When you have bad credit, and it costs you money and limited opportunities, you always try to start over again. However, obtaining a new SSN, on the other hand, is not the solution. The IRS can only issue a new SSN if and only if you meet the following criteria:
- Sequential SSNs given to the same family member induce difficulties.
- The same SSN is issued to or used by more than one individual.
- An identity thief victim still experiences problems because of using his original SSN.
- When you are being harassed, humiliated, or hold a risk of losing your life.
- You have religious or cultural objections to changing digits of your SSN.
Obtaining a new SSN is difficult even in these exceptional circumstances. You'll need to provide all the documents requested by the SSA and obtain assistance from others, such as the police, community, or your church.
More specifically, just because you acquire a new SSN doesn't imply you can get rid of your old one. The Social Security Administration will cross-index your new SSN with your prior one to avail yourself of the best credit for your earnings and get the correct sums of Social Security payments when you retire. Whatever you do, you will always be associated with your initial SSN.
Increase Your Score in Lawful Ways!
Opting for a CPN will not instantaneously erase negative records, thus boosting your borrowing power right away. A better method would be investing in the proper means of restoring your financial history. This is how it is done:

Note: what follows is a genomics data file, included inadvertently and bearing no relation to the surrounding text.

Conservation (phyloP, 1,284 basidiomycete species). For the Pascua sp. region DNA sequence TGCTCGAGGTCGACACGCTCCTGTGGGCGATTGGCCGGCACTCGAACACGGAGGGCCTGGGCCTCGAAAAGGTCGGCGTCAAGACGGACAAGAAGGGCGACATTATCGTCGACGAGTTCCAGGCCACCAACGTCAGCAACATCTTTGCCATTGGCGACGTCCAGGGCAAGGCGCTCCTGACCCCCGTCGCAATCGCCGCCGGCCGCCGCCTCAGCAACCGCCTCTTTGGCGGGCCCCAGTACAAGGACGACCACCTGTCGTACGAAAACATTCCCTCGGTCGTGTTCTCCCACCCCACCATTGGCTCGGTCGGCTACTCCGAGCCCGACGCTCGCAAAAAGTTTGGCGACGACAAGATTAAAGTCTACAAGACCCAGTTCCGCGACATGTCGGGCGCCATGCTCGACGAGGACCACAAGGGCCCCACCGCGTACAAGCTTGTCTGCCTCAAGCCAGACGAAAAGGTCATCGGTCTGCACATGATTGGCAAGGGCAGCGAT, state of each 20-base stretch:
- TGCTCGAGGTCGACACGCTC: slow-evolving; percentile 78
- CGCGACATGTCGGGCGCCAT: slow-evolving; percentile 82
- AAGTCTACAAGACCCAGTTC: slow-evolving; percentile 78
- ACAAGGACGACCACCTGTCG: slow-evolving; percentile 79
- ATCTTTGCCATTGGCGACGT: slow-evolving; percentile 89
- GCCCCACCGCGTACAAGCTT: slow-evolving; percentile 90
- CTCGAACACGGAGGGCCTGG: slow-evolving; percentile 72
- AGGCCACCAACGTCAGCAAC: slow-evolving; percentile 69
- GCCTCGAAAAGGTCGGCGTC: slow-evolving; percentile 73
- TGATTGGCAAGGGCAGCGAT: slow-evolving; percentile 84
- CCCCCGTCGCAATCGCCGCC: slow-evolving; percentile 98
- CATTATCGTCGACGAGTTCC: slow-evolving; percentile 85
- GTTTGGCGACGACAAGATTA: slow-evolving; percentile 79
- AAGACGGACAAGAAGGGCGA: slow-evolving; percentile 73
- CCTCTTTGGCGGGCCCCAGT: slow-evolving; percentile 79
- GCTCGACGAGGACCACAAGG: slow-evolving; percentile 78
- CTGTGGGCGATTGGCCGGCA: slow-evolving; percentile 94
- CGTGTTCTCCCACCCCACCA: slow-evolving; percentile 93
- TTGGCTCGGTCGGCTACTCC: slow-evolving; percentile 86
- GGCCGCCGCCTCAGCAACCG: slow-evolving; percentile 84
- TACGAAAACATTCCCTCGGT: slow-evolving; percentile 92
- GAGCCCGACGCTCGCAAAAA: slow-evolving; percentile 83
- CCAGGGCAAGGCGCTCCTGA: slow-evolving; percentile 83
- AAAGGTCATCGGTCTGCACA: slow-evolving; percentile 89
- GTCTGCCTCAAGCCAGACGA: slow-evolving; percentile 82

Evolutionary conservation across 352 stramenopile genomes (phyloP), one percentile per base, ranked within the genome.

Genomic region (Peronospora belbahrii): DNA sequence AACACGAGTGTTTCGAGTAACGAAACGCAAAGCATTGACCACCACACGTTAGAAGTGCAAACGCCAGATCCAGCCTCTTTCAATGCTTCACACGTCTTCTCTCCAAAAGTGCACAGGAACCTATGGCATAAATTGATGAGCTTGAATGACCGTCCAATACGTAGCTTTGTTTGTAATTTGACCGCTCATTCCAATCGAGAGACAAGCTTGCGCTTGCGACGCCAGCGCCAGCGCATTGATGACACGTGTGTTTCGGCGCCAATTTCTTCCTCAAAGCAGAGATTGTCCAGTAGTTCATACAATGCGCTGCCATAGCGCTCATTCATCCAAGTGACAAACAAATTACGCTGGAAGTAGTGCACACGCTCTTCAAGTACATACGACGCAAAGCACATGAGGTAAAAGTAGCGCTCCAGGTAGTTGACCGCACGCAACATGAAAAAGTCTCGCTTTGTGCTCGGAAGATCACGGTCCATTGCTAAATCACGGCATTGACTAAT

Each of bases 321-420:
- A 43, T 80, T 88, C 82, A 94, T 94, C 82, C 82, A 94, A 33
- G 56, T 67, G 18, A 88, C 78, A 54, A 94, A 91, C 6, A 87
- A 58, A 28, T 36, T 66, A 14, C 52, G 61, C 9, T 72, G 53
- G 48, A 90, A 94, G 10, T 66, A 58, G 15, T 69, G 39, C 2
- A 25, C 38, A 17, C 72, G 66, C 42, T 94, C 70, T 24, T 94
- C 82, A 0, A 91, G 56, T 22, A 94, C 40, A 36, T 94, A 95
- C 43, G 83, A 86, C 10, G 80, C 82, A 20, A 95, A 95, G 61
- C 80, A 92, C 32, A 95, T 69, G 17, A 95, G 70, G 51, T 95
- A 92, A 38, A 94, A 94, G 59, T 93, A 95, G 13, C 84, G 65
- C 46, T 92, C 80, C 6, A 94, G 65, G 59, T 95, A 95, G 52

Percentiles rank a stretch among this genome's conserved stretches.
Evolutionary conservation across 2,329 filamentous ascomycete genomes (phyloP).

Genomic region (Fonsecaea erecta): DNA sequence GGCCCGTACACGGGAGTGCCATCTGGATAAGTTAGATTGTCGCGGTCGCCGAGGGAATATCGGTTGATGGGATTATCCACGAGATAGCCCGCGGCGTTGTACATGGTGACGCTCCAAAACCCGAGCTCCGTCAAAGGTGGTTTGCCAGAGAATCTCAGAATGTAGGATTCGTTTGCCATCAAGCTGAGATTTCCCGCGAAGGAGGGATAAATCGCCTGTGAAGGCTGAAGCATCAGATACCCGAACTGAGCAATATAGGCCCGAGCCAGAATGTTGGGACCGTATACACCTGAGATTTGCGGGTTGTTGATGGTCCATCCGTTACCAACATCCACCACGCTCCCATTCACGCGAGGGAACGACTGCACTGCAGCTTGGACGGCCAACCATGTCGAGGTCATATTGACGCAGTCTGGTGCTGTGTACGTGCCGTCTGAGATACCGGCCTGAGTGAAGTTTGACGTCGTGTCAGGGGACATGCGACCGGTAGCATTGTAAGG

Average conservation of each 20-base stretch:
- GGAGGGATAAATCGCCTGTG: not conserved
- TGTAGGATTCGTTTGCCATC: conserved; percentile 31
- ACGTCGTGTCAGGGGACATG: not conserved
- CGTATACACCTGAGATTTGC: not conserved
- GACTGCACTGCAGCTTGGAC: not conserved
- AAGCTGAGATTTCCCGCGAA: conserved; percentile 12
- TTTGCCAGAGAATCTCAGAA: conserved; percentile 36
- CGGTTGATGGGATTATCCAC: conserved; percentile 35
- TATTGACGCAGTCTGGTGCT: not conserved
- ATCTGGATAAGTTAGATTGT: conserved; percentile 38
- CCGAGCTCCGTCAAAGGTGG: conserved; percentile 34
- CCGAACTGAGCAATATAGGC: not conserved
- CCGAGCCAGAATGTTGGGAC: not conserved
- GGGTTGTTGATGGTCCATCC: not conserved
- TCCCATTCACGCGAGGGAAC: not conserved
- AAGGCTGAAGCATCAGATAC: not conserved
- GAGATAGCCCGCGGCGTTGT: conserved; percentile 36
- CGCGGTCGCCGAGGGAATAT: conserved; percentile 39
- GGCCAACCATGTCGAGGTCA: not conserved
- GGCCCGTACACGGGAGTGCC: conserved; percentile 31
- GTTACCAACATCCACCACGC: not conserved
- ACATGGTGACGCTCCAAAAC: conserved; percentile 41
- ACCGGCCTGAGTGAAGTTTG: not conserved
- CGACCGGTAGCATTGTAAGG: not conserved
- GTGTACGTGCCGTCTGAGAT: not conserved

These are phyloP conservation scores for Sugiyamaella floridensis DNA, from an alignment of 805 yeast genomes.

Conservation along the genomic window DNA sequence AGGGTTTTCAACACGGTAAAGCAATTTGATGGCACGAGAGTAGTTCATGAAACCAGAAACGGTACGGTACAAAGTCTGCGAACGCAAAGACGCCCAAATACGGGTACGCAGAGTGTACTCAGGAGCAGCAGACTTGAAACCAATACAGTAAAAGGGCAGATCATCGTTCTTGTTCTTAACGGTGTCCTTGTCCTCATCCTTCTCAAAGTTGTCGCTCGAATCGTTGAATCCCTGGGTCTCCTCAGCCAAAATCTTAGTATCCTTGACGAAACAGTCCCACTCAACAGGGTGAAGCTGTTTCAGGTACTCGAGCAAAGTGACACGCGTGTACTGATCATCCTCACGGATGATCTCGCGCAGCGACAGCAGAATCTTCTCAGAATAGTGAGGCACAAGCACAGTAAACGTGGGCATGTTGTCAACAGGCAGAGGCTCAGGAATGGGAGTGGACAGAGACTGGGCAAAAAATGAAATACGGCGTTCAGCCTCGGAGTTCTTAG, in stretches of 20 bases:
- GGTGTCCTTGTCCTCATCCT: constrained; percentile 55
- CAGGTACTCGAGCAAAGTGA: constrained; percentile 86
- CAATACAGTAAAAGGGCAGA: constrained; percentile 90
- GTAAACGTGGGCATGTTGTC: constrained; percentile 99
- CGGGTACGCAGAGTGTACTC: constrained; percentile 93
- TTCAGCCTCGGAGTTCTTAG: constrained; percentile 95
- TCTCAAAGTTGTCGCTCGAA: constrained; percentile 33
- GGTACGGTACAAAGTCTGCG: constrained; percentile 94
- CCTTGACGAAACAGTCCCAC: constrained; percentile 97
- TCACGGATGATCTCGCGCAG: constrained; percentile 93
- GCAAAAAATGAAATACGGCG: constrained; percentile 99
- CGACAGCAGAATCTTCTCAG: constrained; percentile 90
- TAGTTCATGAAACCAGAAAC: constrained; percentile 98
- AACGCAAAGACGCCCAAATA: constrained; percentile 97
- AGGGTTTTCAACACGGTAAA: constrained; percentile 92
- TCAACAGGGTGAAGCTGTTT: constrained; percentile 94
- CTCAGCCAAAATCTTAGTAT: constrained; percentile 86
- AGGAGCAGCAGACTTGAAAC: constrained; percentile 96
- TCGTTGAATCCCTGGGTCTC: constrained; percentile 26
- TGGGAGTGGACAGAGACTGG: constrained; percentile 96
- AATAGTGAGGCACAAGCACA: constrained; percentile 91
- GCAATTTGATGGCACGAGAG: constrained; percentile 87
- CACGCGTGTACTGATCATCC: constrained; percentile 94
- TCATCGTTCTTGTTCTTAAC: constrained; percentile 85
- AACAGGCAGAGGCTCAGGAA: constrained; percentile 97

On-time payments: Your score is heavily influenced by on-time payments. Even if you can afford the minimum payment on your debt, making it on time may help you build credit. You may also go for scheduled payments to prevent missing due dates. Paying your utility bill may also help boost your score. Sign up for programs such as Experian Boost, add all this information to your file, and profit from your good track record.
Keep credit utilization ratio low: The credit utilization ratio, otherwise known as "amounts owed," reflects how much debt you accumulate within your credit limit. To maintain your score in a good stand, keep your utilization rate below 30%, but for the finest results, consider single digits.
Avoid hard pulls: Your score may suffer as a result of hard inquiries. Even though a score drop often lasts only a couple of months, applying for multiple loans in a short period may leave derogatory marks on your file.
Keep old accounts: If a credit card drains your bank account, canceling it after your debt has been settled may appear a wise decision. However, doing so decreases your credit limit, which usually raises your credit usage ratio. In addition, maintaining older accounts demonstrates that you've paid for a loan over a long period, which improves your score. Even if you don't intend to use a credit card, try to keep accounts active.
Fix errors on a credit report: Any error or inaccurate information on your financial report may lower your score. Thus resolving inaccuracies on your credit report might help you boost your score rapidly. Once a year, you may take out a free credit report from each of the financial bureaus at Annualcreditreport.com.